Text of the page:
The Arty Semite

Pole Dancers and Checkout Clerks Win at DocAviv

By Renee Ghert-Zand

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It’s hard not to notice that many of the prizewinners at the 2013 Tel Aviv International Documentary Film Festival focus on women, be they pole dancers, supermarket cashiers or pioneers in pre-state Israel. Not all of DocAviv’s nods went to films about females, but the trend is hard to ignore.

Isri halpern

The Best Israeli Film Award went to “Pole, Dancer and a Movie,” a film by Isri Halpern about Neta Lee Levy, the founder of Israel’s first pole dancing studio. Special Jury Mention went to “Super Women,” a documentary by Yael Kipper and Ronen Zaretsky chronicling the lives of five women who all work the same shift at an Israeli supermarket. Avigail Sperber won the Best Cinematography Award for the film.

“Women/Pioneers,” a film about the young women who came to the Land of Israel to be pioneers and develop a model for “the new woman,” received the Best Research Award. “Handa Handa 4” got a Special Jury Mention for the story it tells about a young couple of Bukharan descent that refuse to follow the conventional marriage traditions of their community.

The Best Editing Award went not to a film about women, but rather to one about children. “Dancing in Jaffa,” a film by Hilla Medalia that premiered at the Tribeca Film Festival, follows ballroom dancing expert Pierre Dulaine as he returns to his native Jaffa to implement a social development program with Palestinian and Jewish children similar to the ones he has run in New York and other North American cities.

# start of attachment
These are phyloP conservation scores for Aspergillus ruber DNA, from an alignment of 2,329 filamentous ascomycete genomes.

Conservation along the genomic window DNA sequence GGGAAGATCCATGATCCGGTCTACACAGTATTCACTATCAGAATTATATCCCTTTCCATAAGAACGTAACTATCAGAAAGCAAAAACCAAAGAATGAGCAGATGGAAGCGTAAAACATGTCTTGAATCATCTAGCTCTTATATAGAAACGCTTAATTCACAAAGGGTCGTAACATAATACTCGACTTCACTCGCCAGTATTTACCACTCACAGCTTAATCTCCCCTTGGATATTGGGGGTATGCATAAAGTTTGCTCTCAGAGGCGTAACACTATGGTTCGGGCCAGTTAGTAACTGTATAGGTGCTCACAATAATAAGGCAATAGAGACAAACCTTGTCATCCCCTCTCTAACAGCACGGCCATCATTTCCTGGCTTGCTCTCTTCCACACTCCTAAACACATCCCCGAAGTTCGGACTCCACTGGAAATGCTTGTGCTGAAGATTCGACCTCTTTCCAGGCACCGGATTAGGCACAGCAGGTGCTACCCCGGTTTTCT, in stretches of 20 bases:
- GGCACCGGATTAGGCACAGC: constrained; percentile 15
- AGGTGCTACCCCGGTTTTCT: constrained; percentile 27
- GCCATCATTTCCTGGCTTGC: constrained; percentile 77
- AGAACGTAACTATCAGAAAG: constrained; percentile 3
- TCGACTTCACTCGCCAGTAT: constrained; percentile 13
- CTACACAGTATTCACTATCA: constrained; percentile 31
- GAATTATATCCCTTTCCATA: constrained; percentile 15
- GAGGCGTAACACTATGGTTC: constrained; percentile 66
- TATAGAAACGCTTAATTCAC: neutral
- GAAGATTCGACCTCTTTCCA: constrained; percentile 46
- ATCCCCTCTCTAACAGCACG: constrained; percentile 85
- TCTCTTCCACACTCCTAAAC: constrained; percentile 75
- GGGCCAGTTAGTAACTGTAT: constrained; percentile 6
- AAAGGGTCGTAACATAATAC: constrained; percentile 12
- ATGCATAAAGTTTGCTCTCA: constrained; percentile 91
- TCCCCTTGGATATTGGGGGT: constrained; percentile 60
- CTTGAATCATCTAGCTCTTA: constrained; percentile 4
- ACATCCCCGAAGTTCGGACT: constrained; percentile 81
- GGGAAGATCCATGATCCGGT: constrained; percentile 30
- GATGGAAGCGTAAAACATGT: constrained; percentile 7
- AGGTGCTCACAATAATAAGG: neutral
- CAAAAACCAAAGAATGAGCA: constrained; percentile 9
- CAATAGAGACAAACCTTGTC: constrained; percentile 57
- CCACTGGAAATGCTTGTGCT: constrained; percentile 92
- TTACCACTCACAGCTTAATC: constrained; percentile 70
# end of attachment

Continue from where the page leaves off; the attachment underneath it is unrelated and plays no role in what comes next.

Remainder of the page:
The top nod to an international film went to “Searching for Bill,” a Danish drama-documentary about a mysterious American con artist.

Three prizes were given for student films. The first was awarded to Vered Argaman and Sapir College for “Waiting for Sunrise,” the story of a sensitive 11-year-old boy named Yuval who insists on following his heart’s desires despite living in a tough, poor and less-than-accepting neighborhood of Beersheva. Itay Netzer, a student at the Maale Film School was recognized for his “White Mist” about an elderly Russian immigrant to Israel and his sick dog, as was Daphana Mero of Minshar Art School for her “Demeter’s Spring,” which draws a portrait of a cemetery over the course of one year.

Watch Itay Netzer’s ‘White Mist.’

White Mist כתמים לבנים from בית ספר מעלה on Vimeo.


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